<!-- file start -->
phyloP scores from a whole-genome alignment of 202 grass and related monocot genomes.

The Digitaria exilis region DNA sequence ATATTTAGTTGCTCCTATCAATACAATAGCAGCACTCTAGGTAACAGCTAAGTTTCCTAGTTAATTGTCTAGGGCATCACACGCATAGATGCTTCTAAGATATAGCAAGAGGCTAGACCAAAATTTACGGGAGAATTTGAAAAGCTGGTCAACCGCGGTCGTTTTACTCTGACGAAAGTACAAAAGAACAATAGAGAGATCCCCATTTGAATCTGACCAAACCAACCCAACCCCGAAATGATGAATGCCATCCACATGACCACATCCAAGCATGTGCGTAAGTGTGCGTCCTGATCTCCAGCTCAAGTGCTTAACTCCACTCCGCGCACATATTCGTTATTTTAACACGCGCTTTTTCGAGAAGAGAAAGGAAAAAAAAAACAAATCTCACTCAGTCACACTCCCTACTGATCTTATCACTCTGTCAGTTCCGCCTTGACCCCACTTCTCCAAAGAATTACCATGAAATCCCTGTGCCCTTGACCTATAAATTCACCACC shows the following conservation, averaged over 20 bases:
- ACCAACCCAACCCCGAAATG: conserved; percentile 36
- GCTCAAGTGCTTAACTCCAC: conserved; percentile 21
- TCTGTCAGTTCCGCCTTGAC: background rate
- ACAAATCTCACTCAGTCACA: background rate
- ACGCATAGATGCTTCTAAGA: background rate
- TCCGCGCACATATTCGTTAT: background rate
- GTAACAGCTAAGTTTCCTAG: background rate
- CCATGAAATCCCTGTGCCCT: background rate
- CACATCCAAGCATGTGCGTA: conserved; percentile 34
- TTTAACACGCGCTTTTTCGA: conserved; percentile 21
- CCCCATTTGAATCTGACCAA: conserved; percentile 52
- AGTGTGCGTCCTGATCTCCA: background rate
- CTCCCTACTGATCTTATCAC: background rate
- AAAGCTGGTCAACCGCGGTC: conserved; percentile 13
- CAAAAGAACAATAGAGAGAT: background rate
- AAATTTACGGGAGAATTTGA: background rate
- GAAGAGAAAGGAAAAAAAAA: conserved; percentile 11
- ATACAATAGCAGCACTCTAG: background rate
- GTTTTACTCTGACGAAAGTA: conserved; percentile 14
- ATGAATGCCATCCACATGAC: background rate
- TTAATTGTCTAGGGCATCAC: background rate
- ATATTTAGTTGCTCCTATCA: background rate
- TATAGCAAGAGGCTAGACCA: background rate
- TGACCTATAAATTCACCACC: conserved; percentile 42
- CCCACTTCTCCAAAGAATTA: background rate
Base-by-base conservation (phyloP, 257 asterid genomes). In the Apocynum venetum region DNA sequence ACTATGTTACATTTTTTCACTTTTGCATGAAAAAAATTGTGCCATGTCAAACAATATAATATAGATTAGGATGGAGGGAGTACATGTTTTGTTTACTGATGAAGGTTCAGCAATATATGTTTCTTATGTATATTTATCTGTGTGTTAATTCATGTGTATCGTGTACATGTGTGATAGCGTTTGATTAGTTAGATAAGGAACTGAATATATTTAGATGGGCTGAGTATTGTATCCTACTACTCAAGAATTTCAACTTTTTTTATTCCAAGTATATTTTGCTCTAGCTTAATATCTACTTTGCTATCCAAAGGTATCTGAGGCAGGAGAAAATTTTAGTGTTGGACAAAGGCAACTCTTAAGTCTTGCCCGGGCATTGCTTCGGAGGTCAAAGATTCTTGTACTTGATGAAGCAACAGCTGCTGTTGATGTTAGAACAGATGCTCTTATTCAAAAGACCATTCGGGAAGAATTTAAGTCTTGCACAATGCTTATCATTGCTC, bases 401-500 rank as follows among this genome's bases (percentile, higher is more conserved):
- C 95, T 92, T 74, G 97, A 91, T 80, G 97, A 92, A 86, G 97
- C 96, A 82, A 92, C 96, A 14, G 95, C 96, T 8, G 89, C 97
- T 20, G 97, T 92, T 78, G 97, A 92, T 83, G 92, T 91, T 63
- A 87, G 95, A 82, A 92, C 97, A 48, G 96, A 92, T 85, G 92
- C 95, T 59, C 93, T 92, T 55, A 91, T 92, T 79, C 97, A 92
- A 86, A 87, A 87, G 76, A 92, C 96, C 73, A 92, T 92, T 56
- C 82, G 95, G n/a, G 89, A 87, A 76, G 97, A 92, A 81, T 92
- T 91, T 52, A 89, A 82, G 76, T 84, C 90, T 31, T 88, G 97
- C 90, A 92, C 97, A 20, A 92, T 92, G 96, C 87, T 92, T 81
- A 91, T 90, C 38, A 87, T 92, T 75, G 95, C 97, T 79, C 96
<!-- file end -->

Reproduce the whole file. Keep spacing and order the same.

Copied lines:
phyloP scores from a whole-genome alignment of 202 grass and related monocot genomes.

The Digitaria exilis region DNA sequence ATATTTAGTTGCTCCTATCAATACAATAGCAGCACTCTAGGTAACAGCTAAGTTTCCTAGTTAATTGTCTAGGGCATCACACGCATAGATGCTTCTAAGATATAGCAAGAGGCTAGACCAAAATTTACGGGAGAATTTGAAAAGCTGGTCAACCGCGGTCGTTTTACTCTGACGAAAGTACAAAAGAACAATAGAGAGATCCCCATTTGAATCTGACCAAACCAACCCAACCCCGAAATGATGAATGCCATCCACATGACCACATCCAAGCATGTGCGTAAGTGTGCGTCCTGATCTCCAGCTCAAGTGCTTAACTCCACTCCGCGCACATATTCGTTATTTTAACACGCGCTTTTTCGAGAAGAGAAAGGAAAAAAAAAACAAATCTCACTCAGTCACACTCCCTACTGATCTTATCACTCTGTCAGTTCCGCCTTGACCCCACTTCTCCAAAGAATTACCATGAAATCCCTGTGCCCTTGACCTATAAATTCACCACC shows the following conservation, averaged over 20 bases:
- ACCAACCCAACCCCGAAATG: conserved; percentile 36
- GCTCAAGTGCTTAACTCCAC: conserved; percentile 21
- TCTGTCAGTTCCGCCTTGAC: background rate
- ACAAATCTCACTCAGTCACA: background rate
- ACGCATAGATGCTTCTAAGA: background rate
- TCCGCGCACATATTCGTTAT: background rate
- GTAACAGCTAAGTTTCCTAG: background rate
- CCATGAAATCCCTGTGCCCT: background rate
- CACATCCAAGCATGTGCGTA: conserved; percentile 34
- TTTAACACGCGCTTTTTCGA: conserved; percentile 21
- CCCCATTTGAATCTGACCAA: conserved; percentile 52
- AGTGTGCGTCCTGATCTCCA: background rate
- CTCCCTACTGATCTTATCAC: background rate
- AAAGCTGGTCAACCGCGGTC: conserved; percentile 13
- CAAAAGAACAATAGAGAGAT: background rate
- AAATTTACGGGAGAATTTGA: background rate
- GAAGAGAAAGGAAAAAAAAA: conserved; percentile 11
- ATACAATAGCAGCACTCTAG: background rate
- GTTTTACTCTGACGAAAGTA: conserved; percentile 14
- ATGAATGCCATCCACATGAC: background rate
- TTAATTGTCTAGGGCATCAC: background rate
- ATATTTAGTTGCTCCTATCA: background rate
- TATAGCAAGAGGCTAGACCA: background rate
- TGACCTATAAATTCACCACC: conserved; percentile 42
- CCCACTTCTCCAAAGAATTA: background rate
Base-by-base conservation (phyloP, 257 asterid genomes). In the Apocynum venetum region DNA sequence ACTATGTTACATTTTTTCACTTTTGCATGAAAAAAATTGTGCCATGTCAAACAATATAATATAGATTAGGATGGAGGGAGTACATGTTTTGTTTACTGATGAAGGTTCAGCAATATATGTTTCTTATGTATATTTATCTGTGTGTTAATTCATGTGTATCGTGTACATGTGTGATAGCGTTTGATTAGTTAGATAAGGAACTGAATATATTTAGATGGGCTGAGTATTGTATCCTACTACTCAAGAATTTCAACTTTTTTTATTCCAAGTATATTTTGCTCTAGCTTAATATCTACTTTGCTATCCAAAGGTATCTGAGGCAGGAGAAAATTTTAGTGTTGGACAAAGGCAACTCTTAAGTCTTGCCCGGGCATTGCTTCGGAGGTCAAAGATTCTTGTACTTGATGAAGCAACAGCTGCTGTTGATGTTAGAACAGATGCTCTTATTCAAAAGACCATTCGGGAAGAATTTAAGTCTTGCACAATGCTTATCATTGCTC, bases 401-500 rank as follows among this genome's bases (percentile, higher is more conserved):
- C 95, T 92, T 74, G 97, A 91, T 80, G 97, A 92, A 86, G 97
- C 96, A 82, A 92, C 96, A 14, G 95, C 96, T 8, G 89, C 97
- T 20, G 97, T 92, T 78, G 97, A 92, T 83, G 92, T 91, T 63
- A 87, G 95, A 82, A 92, C 97, A 48, G 96, A 92, T 85, G 92
- C 95, T 59, C 93, T 92, T 55, A 91, T 92, T 79, C 97, A 92
- A 86, A 87, A 87, G 76, A 92, C 96, C 73, A 92, T 92, T 56
- C 82, G 95, G n/a, G 89, A 87, A 76, G 97, A 92, A 81, T 92
- T 91, T 52, A 89, A 82, G 76, T 84, C 90, T 31, T 88, G 97
- C 90, A 92, C 97, A 20, A 92, T 92, G 96, C 87, T 92, T 81
- A 91, T 90, C 38, A 87, T 92, T 75, G 95, C 97, T 79, C 96